Oct 12, 2017

Axios AM

1 big thing: Sandberg speaks

The story of the decade is unfolding like a novel: A U.S. enemy sought to manipulate our new, unregulated social media ecosystem to help disrupt our elections and elect a Twitter-obsessed, former reality TV star president — in one of the great upsets in U.S. history.

  • Robert Mueller, who is helping write this novel as part of his sprawling investigation into Russian interference in the election, is pulling many of the biggest names in modern America into the script: Trump, Putin, Google, Twitter, Facebook.

For the first time, Facebook COO Sheryl Sandberg will publicly explain her company's role in this saga:

  • Join me live TODAY on Facebook or Axios.com at 9 a.m. ET for my interview with Facebook COO Sheryl Sandberg — the first public interview of a senior Facebook executive since revelations about Russian-backed groups buying election ads on the platform
  • "Like" our Facebook page to get the notification.

Sandberg's trip to Capitol Hill yesterday made some news ... Leaders of the House Intelligence Committee told reporters yesterday after a closed-door meeting with Sandberg that they plan to release the 3,000 Russia-backed ads Facebook has turned over — probably after Nov. 1 public testimony by Facebook, Twitter and Google officials.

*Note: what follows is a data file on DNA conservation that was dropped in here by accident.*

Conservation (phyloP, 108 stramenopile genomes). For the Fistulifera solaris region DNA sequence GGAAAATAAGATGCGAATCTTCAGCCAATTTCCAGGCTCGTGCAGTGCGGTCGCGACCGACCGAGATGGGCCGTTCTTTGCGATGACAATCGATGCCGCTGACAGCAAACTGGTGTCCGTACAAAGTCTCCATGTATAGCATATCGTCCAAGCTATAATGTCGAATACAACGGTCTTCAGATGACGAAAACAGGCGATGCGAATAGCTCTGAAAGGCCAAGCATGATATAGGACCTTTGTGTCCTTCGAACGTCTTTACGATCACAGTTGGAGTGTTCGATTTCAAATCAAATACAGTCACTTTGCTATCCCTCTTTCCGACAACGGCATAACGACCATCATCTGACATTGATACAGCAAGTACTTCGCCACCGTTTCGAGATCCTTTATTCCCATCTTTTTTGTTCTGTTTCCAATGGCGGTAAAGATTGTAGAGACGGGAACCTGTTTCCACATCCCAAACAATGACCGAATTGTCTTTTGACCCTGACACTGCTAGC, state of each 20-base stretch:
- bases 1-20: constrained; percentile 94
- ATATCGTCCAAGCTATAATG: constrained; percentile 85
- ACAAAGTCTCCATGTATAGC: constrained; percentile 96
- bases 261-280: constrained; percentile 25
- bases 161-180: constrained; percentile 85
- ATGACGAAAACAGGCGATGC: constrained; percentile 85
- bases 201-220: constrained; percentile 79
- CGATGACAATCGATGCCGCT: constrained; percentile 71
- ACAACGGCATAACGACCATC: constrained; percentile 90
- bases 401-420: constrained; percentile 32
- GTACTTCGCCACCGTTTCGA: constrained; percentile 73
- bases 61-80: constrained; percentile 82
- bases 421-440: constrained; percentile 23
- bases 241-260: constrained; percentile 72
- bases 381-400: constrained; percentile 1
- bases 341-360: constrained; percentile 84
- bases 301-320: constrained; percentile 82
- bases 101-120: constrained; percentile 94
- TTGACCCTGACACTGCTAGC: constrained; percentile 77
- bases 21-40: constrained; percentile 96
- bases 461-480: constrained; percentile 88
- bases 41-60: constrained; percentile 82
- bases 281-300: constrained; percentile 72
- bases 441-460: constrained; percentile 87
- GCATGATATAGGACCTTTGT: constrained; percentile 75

Axios' David McCabe: "Rep. Adam Schiff, the top Democrat on the House Intelligence Committee, said ... Facebook is 'committed to providing' information related to the free content published by the same Russian pages that bought" the ads.

  • Lawmakers said that before the ads are released, they'll be scrubbed of personally identifiable information. The Hill has asked Facebook for help with that.
  • Schiff said Sandberg "indicated the company wants the help of the intelligence community to identify" foreign actors creating fake identities on Facebook. (AP)

Be smart: Although Sandberg's visit to the Hill shows the company is trying to be more open, lawmakers tell me they're far from satisfied — and that there's a ton more for Facebook, Google and Twitter to know and reveal.

Go deeper ... "The questions Congress wants to ask Facebook," by Axios' David McCabe and Sara Fischer: "The pressure is greater than any other moment in the company's recent history."